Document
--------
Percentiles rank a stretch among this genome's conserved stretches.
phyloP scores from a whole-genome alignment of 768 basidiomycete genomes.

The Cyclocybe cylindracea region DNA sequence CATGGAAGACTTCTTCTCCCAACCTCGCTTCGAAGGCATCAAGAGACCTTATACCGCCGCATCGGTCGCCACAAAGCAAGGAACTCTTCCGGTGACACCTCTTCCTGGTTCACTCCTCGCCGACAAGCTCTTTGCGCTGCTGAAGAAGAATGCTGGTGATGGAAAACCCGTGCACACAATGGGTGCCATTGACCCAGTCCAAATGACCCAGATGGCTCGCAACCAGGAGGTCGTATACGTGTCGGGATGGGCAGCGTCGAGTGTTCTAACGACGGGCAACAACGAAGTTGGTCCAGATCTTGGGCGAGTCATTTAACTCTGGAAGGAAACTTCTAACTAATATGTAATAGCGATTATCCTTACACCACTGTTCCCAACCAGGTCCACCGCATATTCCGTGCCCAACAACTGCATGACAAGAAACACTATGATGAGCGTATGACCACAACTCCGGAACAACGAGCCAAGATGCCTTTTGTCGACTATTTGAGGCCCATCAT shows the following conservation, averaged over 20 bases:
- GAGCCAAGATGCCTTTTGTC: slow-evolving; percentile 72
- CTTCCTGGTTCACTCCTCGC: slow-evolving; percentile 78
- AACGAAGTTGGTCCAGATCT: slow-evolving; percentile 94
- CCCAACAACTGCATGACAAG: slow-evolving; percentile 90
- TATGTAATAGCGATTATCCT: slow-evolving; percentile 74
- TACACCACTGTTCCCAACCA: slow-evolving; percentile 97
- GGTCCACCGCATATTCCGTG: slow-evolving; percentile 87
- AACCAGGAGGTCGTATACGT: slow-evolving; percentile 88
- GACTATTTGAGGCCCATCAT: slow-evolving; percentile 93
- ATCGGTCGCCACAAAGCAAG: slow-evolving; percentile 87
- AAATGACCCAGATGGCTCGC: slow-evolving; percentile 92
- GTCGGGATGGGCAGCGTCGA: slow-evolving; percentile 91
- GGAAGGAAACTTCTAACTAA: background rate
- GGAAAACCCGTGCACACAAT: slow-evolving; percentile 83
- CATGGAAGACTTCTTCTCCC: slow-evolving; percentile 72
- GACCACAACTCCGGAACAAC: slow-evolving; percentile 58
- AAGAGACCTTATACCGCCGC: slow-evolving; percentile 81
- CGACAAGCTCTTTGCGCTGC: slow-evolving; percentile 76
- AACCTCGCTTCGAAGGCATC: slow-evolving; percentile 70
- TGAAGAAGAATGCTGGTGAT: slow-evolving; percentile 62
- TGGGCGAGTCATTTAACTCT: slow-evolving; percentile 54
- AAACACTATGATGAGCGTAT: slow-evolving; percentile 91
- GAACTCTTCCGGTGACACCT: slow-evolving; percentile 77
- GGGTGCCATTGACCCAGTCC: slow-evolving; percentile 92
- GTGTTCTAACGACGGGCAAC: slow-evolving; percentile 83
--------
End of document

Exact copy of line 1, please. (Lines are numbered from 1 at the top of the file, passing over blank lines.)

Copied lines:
Percentiles rank a stretch among this genome's conserved stretches.